I verified this on fresh Ubuntu 18.10 desktop install and suppose it to work with fresh 18.04 desktop install too as they both use swap file by default i.e. they do not allocate swap partition by default. But the default swap file is 2Gb regardless of the system memory size, so it should be increased.

The complete description is for example here.

  • 1
    Hi Sergey K , and welcome to askUbuntu! Please add more information to your post how and what you tried to run hibernation!
    – abu_bua
    Jul 8, 2018 at 0:43
  • Hibernation (save system state to disk, then poweroff) is disabled-by-default in Ubuntu precisely because it is unreliable on some manufacturers' hardware. If enabling results in problems, consider simply disabling it again. While the problem might be a setting or a software bug, it might also be in BIOS or proprietary hardware interfaces at kernel-level. Much of the low-hanging fruit has been fixed already.
    – user535733
    Jul 8, 2018 at 0:50
  • I have the same problem. Systemd hibernate is broken, but the old-fashioned pm-hibernate works.
    – Pilot6
    Jul 8, 2018 at 16:31
  • Could You post Your solution as an answer and mark it as solution? It may help someone find it easier.
    – kcpr
    Nov 27, 2018 at 10:59
  • Tk, managed to get it working.. except I don't have "Hybernate" on Settings for the power button.. how yo ugot it?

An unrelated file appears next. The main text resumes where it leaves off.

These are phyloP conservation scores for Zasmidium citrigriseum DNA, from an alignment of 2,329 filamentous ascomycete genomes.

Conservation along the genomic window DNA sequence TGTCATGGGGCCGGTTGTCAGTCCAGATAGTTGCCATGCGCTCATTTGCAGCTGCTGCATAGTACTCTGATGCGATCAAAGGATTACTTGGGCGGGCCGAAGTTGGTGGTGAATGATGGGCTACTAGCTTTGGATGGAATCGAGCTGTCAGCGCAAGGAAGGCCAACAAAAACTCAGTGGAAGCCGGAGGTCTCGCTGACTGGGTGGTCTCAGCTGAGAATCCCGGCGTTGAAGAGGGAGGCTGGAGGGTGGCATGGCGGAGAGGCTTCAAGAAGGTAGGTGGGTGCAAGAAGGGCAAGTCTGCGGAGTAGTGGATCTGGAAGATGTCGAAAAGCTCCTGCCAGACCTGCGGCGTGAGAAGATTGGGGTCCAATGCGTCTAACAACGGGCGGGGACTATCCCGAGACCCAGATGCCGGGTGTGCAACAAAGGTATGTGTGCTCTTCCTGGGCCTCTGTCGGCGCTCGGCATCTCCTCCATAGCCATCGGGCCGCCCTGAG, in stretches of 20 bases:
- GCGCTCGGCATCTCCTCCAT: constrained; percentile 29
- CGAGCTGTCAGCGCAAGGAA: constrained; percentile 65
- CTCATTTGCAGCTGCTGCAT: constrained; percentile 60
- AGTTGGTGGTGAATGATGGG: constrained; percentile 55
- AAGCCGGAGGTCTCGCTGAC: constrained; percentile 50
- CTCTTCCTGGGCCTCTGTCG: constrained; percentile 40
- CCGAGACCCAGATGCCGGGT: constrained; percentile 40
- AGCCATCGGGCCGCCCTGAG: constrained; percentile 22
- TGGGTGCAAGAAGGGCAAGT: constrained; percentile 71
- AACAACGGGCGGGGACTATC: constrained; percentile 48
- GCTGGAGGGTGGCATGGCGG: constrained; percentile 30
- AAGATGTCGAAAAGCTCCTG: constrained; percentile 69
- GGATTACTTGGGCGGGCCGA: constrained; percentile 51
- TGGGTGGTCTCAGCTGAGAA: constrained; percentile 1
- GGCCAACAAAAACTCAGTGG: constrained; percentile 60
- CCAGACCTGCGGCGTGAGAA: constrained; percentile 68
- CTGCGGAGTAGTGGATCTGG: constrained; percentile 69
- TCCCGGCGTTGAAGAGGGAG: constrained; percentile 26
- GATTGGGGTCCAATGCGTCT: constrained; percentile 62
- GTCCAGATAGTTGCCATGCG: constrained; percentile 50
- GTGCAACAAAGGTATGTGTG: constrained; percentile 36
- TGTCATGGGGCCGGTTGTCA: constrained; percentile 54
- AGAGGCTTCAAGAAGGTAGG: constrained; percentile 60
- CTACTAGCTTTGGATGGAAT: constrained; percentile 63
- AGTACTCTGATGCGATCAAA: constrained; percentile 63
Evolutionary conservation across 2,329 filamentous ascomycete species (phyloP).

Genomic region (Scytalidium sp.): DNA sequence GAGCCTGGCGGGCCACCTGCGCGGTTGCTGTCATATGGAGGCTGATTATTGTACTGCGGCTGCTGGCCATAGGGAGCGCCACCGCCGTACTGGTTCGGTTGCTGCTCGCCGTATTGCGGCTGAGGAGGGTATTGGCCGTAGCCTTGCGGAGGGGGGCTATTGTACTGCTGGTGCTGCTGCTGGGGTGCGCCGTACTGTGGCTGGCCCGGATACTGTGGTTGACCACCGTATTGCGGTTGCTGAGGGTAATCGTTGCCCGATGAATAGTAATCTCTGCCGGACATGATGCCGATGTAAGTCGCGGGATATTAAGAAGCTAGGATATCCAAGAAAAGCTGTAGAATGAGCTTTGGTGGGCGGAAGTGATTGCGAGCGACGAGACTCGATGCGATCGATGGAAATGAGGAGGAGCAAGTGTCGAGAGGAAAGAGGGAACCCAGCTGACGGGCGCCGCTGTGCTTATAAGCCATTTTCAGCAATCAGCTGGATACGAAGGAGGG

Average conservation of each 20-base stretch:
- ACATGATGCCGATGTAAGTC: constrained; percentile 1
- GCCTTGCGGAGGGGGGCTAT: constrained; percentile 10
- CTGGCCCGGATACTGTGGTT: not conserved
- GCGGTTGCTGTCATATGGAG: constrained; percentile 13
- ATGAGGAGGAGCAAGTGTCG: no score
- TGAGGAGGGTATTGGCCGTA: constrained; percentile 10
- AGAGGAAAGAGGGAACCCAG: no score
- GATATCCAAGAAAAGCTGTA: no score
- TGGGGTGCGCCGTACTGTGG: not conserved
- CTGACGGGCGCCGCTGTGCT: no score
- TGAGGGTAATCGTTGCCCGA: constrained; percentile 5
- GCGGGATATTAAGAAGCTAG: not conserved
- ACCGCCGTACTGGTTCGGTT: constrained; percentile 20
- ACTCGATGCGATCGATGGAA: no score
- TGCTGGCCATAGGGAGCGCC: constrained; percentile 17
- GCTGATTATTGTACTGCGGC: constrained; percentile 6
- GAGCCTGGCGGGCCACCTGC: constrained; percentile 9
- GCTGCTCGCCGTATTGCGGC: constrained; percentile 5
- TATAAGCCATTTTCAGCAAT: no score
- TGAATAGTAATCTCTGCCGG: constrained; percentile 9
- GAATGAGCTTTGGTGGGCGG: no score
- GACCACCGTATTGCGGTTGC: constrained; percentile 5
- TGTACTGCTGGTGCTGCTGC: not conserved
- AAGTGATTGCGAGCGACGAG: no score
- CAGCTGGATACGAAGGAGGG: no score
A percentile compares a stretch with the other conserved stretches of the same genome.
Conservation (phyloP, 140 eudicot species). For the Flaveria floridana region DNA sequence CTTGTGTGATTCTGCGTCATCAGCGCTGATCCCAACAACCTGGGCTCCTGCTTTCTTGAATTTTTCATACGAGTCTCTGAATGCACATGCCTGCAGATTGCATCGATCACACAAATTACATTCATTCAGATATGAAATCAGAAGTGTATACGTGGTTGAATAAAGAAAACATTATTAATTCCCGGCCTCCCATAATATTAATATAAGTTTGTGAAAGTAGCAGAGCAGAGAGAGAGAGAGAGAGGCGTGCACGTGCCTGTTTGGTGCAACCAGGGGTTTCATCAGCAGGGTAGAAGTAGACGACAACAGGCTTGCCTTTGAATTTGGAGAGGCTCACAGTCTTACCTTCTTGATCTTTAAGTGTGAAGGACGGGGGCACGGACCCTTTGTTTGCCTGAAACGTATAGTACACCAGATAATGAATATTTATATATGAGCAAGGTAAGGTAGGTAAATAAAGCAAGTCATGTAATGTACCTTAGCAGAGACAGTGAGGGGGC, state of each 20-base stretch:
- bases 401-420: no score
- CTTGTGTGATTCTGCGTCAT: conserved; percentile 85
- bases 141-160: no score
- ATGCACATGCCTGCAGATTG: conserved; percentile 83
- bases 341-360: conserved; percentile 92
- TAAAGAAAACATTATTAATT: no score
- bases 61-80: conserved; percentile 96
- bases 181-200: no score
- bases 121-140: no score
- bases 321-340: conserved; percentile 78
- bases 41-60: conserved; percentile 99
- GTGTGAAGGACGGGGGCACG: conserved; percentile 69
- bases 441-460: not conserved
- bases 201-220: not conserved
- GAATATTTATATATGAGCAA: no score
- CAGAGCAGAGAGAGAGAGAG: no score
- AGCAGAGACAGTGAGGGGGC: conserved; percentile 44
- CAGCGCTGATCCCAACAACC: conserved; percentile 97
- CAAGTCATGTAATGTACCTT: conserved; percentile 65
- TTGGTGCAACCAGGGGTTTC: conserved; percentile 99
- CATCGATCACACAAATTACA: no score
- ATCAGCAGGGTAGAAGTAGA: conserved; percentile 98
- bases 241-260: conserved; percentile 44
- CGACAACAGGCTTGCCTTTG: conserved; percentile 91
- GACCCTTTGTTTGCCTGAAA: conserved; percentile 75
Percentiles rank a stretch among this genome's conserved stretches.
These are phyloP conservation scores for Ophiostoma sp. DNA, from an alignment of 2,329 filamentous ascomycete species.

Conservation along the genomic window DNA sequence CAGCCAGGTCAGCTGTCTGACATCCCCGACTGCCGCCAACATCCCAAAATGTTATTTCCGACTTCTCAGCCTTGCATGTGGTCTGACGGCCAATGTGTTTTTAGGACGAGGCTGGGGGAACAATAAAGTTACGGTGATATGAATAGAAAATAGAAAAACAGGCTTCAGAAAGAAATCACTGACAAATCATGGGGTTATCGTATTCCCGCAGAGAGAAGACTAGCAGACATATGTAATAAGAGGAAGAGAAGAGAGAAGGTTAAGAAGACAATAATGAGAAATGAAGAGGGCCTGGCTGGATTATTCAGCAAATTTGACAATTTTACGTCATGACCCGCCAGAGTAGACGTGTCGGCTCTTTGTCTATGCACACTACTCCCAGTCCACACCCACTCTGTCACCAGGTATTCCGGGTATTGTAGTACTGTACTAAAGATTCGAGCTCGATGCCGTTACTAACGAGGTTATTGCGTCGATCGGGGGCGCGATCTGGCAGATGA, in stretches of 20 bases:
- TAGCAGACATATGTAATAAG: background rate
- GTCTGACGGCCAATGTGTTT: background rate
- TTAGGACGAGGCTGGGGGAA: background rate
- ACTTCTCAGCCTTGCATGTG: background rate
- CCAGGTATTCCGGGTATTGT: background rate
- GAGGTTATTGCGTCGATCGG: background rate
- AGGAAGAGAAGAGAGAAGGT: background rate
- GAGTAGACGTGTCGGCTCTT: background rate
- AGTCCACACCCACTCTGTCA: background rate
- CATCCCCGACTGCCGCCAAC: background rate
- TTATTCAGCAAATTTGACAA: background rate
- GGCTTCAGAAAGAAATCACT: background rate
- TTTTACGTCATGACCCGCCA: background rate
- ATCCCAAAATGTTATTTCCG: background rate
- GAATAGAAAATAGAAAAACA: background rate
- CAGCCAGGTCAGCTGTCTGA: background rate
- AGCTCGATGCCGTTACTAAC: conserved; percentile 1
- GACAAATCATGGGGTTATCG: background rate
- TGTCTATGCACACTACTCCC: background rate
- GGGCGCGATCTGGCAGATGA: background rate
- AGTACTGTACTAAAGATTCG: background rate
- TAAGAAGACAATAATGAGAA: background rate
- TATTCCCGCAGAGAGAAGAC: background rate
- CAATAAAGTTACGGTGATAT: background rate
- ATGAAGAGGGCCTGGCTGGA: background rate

– Antonello
    Dec 6, 2018 at 13:17

1 Answer 1


There's two excellent answers to hibernation questions with a bit more detail here:

Little Ancient Forest Kami's answer to : Ubuntu 18.04 can't resume after hibernate

Zanna's answer to : How can I hibernate on Ubuntu 16.04?

I don't normally use Hibernate but was attempting to use it recently whilst chasing down a bug and realised that in order to work on 18.04 you need to add a line to /etc/default/grub to tell it where to resume from.

On 16.04 it wasn't necessary for me to add the 'resume=' parameter to grub, so I think the change has happened relatively recently.

You're probably best to use the UUID (Universally Unique Identifier) and can use the 'Disks' program to find out the UUID of your swap partition and just copy and paste it from there.

Use sudo nano /etc/default/grub to add to the line


so that it has the extra kernel parameter resume=UUID=theUUIDofyourswappartition in between the quotes.

Yours will be different, but in my case the line is:

GRUB_CMDLINE_LINUX_DEFAULT="quiet splash resume=UUID=549816d3-0ed8-44fa-a7e4-968db519a141"

(exit nano using Ctrl+x, press y to make the changes and enter to accept the filename)

You need to run sudo update-grub to make your changes effective, but when you next reboot you should be able to hibernate without problems.